In Changes in the Land: Indians, Colonists, and the Ecology of New England, Cronon uses a two-pronged approach to understand how the ecological and cultural changes in New England during colonization. The changes in modes of production between Indian and European dominance are central to his thesis, which contends that the complex ecological and cultural relationships are tied directly to the influence of capitalism in early America. Capitalism drove the most robust changes in not only how the Europeans treated and organized the land, but also how the New England Indians reacted to these changes. Though, “capitalism and environmental degradation went hand in hand,” Cronon makes it a point to show that the Indians also shaped their environment, for better or for worse, just as the Europeans did. (14)

To construct an ecological history, the backbone of evidence came from descriptions made by travelers and naturalists. Part of the difficulty in using this wealth of information was judging both their naturalist skills and ideological commitments. (6) Also, the patchwork nature of local descriptions means they cannot be perfectly representative of a regional landscape. Another source is court, town, or legislative records, but they are more vague. However, these can still be used for relatively accurate accounts of deforestation, the keeping of livestock, conflicts between Indians and colonists over property boundaries, the extermination of predators such as wolves, and similar matters.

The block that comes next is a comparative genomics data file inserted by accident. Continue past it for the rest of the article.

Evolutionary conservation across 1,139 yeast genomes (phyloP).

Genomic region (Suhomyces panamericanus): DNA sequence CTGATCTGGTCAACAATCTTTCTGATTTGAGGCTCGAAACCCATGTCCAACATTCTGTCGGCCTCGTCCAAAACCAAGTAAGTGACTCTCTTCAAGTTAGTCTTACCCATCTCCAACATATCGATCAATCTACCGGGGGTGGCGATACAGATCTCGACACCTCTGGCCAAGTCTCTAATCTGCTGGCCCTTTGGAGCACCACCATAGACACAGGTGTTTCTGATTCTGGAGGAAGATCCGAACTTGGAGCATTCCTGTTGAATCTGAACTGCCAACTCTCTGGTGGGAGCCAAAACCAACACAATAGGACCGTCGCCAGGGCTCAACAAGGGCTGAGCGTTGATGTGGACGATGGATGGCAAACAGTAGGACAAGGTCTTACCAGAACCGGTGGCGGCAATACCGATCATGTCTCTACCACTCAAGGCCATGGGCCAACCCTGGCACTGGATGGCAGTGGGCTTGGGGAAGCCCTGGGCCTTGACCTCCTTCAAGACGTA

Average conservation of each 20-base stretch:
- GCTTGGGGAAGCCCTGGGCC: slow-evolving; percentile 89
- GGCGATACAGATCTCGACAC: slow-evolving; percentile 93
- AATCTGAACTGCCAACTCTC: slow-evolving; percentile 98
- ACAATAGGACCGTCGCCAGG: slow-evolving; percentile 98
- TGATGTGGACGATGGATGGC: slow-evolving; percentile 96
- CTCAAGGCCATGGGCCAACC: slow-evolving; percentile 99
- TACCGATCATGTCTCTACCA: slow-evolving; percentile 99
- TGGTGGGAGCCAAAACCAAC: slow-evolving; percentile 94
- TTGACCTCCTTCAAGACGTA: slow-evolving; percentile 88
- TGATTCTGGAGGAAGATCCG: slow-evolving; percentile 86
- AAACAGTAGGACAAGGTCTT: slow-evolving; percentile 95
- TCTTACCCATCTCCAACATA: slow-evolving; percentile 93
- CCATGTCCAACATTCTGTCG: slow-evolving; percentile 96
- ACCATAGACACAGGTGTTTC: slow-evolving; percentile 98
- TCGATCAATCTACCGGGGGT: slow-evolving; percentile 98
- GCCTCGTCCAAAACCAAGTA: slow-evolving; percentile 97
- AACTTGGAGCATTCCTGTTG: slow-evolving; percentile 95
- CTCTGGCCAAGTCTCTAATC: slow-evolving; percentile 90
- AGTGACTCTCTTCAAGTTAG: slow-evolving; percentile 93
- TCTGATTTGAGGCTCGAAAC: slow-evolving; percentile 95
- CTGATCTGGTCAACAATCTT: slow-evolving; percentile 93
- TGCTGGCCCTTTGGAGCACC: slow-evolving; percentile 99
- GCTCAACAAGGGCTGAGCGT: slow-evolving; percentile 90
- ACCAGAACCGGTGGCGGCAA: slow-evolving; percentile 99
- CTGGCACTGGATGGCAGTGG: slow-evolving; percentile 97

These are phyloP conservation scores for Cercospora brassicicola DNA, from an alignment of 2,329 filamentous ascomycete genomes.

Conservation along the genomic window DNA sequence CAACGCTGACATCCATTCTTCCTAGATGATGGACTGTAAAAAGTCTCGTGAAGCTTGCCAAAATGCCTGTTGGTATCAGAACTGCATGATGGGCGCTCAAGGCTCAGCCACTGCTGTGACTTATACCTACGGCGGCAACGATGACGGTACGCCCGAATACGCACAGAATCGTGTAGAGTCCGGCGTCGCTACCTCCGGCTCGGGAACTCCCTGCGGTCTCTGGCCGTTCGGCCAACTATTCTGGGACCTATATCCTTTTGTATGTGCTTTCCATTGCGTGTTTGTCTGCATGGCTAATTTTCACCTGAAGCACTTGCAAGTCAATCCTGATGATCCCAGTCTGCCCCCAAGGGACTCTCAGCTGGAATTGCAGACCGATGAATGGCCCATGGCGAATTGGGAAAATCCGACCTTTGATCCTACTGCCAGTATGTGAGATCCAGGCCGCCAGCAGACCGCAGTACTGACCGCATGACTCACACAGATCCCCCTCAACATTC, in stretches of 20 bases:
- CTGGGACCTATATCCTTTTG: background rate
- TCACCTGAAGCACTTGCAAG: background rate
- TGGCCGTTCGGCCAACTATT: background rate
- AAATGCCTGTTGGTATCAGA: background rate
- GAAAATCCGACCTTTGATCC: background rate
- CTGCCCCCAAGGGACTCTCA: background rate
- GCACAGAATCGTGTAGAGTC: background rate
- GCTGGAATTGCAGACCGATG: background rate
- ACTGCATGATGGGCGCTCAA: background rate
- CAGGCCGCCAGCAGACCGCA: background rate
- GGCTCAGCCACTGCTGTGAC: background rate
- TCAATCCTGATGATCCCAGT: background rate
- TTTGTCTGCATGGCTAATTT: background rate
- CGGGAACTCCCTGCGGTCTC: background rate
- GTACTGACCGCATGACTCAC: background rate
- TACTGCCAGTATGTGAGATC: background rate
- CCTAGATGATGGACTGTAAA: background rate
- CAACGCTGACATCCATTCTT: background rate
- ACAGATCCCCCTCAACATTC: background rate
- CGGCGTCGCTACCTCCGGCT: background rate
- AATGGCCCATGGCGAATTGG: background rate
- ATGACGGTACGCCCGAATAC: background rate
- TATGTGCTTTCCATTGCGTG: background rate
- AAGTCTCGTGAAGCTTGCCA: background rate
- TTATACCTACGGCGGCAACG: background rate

For Cronon, part of the challenge of writing this book was using ecological evidence outside of the historical discipline. For example, Ecologists have analyzed tree rings, charcoal deposits, rotting trunks and stumps to discover the history of New England woodlands. (7) Archaeological evidence can be used to assess human interactions with their environment over time. He does a very convincing job at seamlessly weaving the different disciplines together.